be decided is whether his visit to India in 1947 was occasional or casual.
The burden of proving this point is
undoubtedly on the assessee. The Department cannot be expected to prove a
negative. The assessee knows best why he stayed in India for a period of two
months in 1947. This question is, no more res Integra. In Commissioner of
Income Tax, West Bengal v. B. K. Dhote(1), this court ruled that in order that
the assessee may be treated as resident in British India under Section 4A (a)
(iii) of the Act the onus of proving that the assessee was in British India
during the four years preceding the previous year (1) 66 I.T.R. 457.
501 for a period of or for periods amounting
in all to three hundred and sixty-five days and in the relevant previous year
at any time, lies upon the Department. But if these two conditions are
established or admitted, the onus lies upon the assessee to prove that his
visits in the previous year were occasional or casual. In the present case it may
be noted that the Income Tax Officer, the Assistant Appellate Commissioner, the
Tribunal as well as the High Court have come to the conclusion that the
assessee failed to prove that his visit to India in 1947 was casual or
occasional. This is essentially a finding of fact. Hence the only point that
calls for decision is whether the finding reached by the Tribunal is
unsupported by any evidence. We have earlier stated the legal position. The
burden of proving that the assessee's visit to India in 1947 was occasional or
casual is on the assessee. According to the Tribunal the assessee had not
discharged that burden.
The assessee had produced no evidence
whatsoever to prove that his visit during the year in question was an
occasional or casual. Worst still is, in the affidavit filed by him before the
Department he merely stated that he visited India for a period of two months in
1947 but did not state the reason for visiting India nor did he state that his
visit was occasional or casual. In the face of this affidavit it is idle for
the assessee to contend that the Tribunal Came to an erroneous conclusion in
holding that he did not discharge the burden of proving that his visit to India
in 1947 was occasional, or casual, The sole circumstance on which Mr. Goswami,
the learned counsel for the appellant, relied on was that the assessee had no
business in India. The fact that the assessee had no business in India during
the period of his stay of two months in India does not discharge the onus which
is placed on the assessee to show that his visit to India was occasional or
For the reasons mentioned above we agree with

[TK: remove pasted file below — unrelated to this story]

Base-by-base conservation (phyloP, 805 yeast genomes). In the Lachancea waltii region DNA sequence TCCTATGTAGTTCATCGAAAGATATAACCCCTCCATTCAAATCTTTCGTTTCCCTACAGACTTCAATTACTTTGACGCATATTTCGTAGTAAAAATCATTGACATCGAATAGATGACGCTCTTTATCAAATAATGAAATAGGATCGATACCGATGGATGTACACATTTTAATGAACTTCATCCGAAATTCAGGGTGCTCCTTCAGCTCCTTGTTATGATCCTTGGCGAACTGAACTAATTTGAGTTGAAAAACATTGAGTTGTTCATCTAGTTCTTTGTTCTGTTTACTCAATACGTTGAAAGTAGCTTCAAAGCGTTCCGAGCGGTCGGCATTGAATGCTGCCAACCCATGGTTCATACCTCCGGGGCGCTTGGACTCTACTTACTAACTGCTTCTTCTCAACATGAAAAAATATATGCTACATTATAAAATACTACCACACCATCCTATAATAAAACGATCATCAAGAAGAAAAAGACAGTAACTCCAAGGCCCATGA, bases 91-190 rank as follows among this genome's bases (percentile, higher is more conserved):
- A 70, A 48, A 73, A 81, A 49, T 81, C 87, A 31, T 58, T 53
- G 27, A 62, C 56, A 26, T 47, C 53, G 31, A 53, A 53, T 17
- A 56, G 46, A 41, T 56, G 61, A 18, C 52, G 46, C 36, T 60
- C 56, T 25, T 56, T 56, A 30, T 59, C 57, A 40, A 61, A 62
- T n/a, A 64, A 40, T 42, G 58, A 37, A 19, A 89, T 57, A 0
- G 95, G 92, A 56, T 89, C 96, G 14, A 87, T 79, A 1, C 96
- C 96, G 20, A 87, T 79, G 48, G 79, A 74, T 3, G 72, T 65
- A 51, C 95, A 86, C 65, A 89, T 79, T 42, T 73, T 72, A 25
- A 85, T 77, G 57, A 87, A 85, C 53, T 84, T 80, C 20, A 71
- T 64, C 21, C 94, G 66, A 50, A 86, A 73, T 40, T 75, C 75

the, High Court in the answer given to the first question.
Now turning to the second question,
admittedly the assessee had no business in India. He had not explained why in
the year 1947. Rs. two lakhs were remitted from Burma to India.
It is seen from the evidence on record that
the assesses did purchase a house in Calcutta in 1948. The assessee contended
before the Tribunal as well as before the High Court that the money transferred
from Burma to India was his capital asset and not income earned from business
This was a matter which the assessee had to
prove. He has failed to prove the same. Even though the Income Tax Officer gave
him several opportunities to produce his Account Books to establish his case
that the money remitted to India did not represent his business income, he
failed to produce his Account Books. It was contended by Mr. Goswami that he
produced certified photo stat copies of his accounts before the Tribunal and
the Tribunal erred in not considering those documents.
In the first place it must be noted that the
assessee has no satisfactory explanation for not producing Ms account books
before the Income Tax Officer as well as the Assistant Appellate Commissioner.
Photostat (Copies have very little evidentiary value' Further it is seen from
the order of the Tribunal that there is no reference to the photostat copies in
that order. It does not appear from that order that any reliance was placed on
those documents before the Tribunal.
The complaint that the Tribunal ignored those
documents without good reasons does not appear to have been made in the
application 'filed by the assessee under section 66(1).
The statement of the case submitted by the
Tribunal does not refer to that fact. Admittedly the assessee did not take up
any question regarding those, documents. Hence the High Court is fully
justified in not considering those documents.
In our opinion the Tribunal was right in its
conclusion that the remittance of Rs. 2 lakhs from Burma to India during the year 1947 is not proved to be the capital asset of the assessee. Hence,
there is no reason to interfere with that finding of the Tribunal. In this
respect also we are fully in agreement with the High Court. For the reasons
mentioned above this appeal fails and the same is dismissed with costs.
G.C. Appeal dismissed.